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Kiji Kutani

Zoo

“I want to see a giraffe,”
murmured my little brother’s girlfriend
after switching off the audio.
My brother, naked from the waist up,
put his forehead against the small windowpane
and stared down at the front of the neighboring house,
swarming with police cars and TV cameras.
“I dunno, but it looks to me like
they just carried out something big
covered in a blue sheet,”
he said, raising one corner of his mouth
(so the girlfriend couldn’t see)
and grinning over at me.
I still hadn’t so much as
splashed water on my face
and my breath came ragged and unsteady
as if I’d just filleted a big fish.
“Listen, I feel like seeing a giraffe,”
whispered my little brother’s girlfriend again,
this time addressing me.
Her fingertips playing with a brown stain
at the neck of her blouse
(her face turned away from my brother),
she gave a tiny sneeze.
“I’ll look for a zoo on the map.”
I took the morning paper under my arm,
handed it to my brother’s girlfriend,
and then slowly descended the stairs
stopping at the bathroom door
to smoke a cigarette.
Before looking for a zoo,
I smoked a cigarette.
Careful not to let slip
the words, “Once she’s had breakfast
she’ll forget all about giraffes,”
I stared up at the ceiling covered with water drops.

ZOO

Kiji Kutani

Kiji Kutani

(Japan, 1984)

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ZOO

Zoo

“I want to see a giraffe,”
murmured my little brother’s girlfriend
after switching off the audio.
My brother, naked from the waist up,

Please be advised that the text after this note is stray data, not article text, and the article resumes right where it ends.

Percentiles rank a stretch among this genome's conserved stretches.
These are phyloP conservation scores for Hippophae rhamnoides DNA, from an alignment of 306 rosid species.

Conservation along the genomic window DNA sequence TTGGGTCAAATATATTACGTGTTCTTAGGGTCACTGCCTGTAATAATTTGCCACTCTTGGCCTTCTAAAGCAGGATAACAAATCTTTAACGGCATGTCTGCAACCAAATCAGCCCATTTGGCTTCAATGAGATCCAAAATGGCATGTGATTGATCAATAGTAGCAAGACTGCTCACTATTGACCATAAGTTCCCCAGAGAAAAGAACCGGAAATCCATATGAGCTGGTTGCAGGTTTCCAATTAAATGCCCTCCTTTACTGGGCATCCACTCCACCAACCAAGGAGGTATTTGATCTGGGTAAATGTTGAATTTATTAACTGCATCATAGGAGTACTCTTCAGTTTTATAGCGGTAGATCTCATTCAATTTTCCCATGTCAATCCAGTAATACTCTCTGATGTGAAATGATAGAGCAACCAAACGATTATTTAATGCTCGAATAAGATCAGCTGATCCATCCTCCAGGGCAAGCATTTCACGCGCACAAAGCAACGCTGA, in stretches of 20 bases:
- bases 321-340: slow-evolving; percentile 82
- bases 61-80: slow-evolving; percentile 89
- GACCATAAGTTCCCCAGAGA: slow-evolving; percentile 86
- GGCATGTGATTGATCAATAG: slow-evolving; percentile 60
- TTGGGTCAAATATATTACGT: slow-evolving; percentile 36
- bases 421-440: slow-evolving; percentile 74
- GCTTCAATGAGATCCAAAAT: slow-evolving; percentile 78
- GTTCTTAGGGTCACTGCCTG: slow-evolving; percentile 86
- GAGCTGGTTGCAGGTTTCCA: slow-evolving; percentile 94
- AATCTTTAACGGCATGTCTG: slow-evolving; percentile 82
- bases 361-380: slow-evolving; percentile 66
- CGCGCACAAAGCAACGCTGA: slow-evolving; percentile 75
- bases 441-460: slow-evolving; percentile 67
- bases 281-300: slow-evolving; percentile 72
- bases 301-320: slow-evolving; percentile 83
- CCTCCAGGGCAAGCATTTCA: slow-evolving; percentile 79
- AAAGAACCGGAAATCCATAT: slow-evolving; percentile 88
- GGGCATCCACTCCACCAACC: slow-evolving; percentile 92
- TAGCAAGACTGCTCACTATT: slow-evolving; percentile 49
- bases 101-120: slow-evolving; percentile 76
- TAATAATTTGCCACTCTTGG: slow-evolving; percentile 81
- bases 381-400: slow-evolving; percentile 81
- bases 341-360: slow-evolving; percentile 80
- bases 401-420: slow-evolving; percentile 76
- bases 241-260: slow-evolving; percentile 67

put his forehead against the small windowpane
and stared down at the front of the neighboring house,
swarming with police cars and TV cameras.
“I dunno, but it looks to me like
they just carried out something big
covered in a blue sheet,”
he said, raising one corner of his mouth
(so the girlfriend couldn’t see)
and grinning over at me.
I still hadn’t so much as
splashed water on my face
and my breath came ragged and unsteady
as if I’d just filleted a big fish.
“Listen, I feel like seeing a giraffe,”
whispered my little brother’s girlfriend again,
this time addressing me.
Her fingertips playing with a brown stain
at the neck of her blouse
(her face turned away from my brother),
she gave a tiny sneeze.
“I’ll look for a zoo on the map.”
I took the morning paper under my arm,
handed it to my brother’s girlfriend,
and then slowly descended the stairs
stopping at the bathroom door
to smoke a cigarette.
Before looking for a zoo,
I smoked a cigarette.
Careful not to let slip
the words, “Once she’s had breakfast
she’ll forget all about giraffes,”
I stared up at the ceiling covered with water drops.
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